Beets probably originated in the Mediterranean area, spreading eastward in prehistoric times, with a secondary region of development in the Near East. Wild beets occur widely over the Mediterranean lands, Asia Minor, the Caucasus, and the Near East.
Ancient people ate only the greens using the root of the wild beet for medicinal purposes. By the second and third centuries, the Romans cooked beet roots as a substitute for cabbage.
By the 14th century, English recipes refer to beet roots. In the 16th century, the improved beet was known as the Roman Beet and made its way into Northern Europe and France from Italy. German literature from 1558 makes reference to eating beet roots.
Beet roots were not considered important vegetables until after 1800 when they became more popular on the European continent. Only two kinds, Red and Long Red, were listed by English seedsmen. U.S. seedsmen listed only one variety in the early 1800s. By 1828, four kinds were listed in the U.S.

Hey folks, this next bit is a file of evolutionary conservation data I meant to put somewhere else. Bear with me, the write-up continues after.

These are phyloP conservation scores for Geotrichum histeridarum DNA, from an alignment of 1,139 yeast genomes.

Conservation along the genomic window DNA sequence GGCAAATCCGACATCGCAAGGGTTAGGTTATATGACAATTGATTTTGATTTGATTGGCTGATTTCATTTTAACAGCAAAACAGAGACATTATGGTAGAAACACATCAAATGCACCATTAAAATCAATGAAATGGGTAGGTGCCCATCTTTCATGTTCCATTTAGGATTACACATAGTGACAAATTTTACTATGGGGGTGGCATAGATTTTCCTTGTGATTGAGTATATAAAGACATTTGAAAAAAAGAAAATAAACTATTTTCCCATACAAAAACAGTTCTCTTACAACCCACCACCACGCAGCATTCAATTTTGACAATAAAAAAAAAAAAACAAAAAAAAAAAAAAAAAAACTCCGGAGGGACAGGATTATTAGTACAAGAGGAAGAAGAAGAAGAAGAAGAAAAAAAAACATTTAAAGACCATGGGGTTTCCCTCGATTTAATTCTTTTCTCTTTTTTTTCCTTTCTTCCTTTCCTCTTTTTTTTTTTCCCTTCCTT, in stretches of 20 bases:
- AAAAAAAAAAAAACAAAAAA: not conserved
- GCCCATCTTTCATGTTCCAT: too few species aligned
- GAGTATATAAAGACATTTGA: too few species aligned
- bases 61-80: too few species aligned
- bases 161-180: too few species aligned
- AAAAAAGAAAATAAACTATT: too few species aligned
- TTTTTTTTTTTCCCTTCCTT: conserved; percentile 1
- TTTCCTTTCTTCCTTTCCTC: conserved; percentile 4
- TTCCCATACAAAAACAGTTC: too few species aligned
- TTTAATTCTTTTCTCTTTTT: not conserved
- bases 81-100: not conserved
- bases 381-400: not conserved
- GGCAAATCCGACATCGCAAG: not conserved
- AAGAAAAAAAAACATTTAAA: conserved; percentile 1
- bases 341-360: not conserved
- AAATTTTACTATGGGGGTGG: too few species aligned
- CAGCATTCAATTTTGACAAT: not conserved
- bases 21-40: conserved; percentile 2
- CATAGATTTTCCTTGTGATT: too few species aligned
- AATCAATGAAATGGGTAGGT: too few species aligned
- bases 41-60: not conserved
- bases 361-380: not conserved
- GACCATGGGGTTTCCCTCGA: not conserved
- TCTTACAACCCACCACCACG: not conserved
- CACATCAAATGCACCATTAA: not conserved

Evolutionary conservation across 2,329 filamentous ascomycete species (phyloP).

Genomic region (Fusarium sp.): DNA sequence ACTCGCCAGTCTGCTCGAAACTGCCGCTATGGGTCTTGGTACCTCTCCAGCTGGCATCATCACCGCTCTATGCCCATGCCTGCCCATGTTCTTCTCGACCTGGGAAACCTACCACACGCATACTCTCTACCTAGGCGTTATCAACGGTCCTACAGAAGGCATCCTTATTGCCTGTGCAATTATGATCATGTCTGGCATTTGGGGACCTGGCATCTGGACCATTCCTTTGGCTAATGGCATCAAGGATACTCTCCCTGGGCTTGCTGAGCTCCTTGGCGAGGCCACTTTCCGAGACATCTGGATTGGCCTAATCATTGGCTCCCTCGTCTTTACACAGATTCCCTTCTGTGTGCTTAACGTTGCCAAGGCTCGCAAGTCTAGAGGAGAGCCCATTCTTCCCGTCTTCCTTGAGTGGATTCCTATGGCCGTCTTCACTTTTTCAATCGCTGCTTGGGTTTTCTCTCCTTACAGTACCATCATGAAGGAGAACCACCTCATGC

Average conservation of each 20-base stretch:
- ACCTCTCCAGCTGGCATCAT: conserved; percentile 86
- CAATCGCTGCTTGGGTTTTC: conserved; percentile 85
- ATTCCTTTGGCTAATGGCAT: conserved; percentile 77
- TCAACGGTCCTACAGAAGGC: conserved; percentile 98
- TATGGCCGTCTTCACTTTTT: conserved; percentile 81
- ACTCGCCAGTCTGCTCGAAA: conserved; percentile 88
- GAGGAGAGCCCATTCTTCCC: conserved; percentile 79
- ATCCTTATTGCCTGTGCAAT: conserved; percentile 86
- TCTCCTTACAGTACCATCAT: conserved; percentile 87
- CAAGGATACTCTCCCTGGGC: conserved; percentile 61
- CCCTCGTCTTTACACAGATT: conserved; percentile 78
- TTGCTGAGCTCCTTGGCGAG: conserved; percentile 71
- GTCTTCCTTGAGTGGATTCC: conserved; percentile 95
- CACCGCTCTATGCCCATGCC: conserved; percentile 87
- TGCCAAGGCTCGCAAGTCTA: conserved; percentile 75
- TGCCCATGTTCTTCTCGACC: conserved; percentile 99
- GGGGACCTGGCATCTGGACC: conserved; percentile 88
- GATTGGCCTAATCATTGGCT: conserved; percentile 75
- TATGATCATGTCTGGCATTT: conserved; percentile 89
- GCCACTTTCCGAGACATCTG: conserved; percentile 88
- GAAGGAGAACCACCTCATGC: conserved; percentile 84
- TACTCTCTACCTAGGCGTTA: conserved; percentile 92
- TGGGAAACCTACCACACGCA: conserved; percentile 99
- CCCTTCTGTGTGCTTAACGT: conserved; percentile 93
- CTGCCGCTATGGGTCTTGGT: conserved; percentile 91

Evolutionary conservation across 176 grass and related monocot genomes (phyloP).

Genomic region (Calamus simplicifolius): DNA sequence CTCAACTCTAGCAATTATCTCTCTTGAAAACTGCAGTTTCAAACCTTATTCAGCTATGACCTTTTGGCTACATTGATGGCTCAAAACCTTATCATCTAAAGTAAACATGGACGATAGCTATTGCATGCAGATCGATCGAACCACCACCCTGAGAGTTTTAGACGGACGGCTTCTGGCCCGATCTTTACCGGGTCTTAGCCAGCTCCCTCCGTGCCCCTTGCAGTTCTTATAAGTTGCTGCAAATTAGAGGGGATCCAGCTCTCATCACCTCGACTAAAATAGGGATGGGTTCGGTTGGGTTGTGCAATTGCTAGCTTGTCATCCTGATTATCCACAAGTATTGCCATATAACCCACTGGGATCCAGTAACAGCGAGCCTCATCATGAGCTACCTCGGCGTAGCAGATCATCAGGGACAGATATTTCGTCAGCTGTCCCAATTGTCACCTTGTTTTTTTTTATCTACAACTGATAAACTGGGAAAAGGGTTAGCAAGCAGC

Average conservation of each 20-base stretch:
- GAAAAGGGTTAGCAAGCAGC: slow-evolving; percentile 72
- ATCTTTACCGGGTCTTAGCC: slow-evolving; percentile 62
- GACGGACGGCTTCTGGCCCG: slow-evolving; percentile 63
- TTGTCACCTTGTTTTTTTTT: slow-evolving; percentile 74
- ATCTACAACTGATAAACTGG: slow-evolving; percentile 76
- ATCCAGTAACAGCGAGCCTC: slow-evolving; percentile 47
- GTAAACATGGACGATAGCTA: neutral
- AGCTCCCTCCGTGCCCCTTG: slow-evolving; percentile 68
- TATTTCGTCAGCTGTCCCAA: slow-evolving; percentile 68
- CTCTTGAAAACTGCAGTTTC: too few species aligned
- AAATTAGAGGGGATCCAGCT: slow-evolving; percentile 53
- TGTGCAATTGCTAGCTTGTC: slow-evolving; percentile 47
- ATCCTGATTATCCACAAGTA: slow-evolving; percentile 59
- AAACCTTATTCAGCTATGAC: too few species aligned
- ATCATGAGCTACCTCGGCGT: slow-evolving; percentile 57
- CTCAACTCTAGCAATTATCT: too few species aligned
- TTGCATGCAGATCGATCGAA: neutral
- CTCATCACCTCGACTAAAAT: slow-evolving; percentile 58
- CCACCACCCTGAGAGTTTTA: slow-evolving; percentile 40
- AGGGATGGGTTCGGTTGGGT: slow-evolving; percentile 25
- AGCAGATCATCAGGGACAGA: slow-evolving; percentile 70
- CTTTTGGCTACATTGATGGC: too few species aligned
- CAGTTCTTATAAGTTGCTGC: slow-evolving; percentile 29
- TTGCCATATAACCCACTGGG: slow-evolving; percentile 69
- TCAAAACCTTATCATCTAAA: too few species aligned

The Bassano variety, still grown today, was common in Italy more than a hundred years ago. The Flat Egyptian, an American production, also cultivated today, was first grown around Boston about 1869. Other varieties grown in America were introduced more recently.
Garden beet colors range from extremely dark purplish red to bright vermilion to white. The roots of many varieties, when cut transversely, show distinct light and dark rings, like a target. Garden beets generally grow in the traditional turnip shape, but may also be elongated or cylindrical.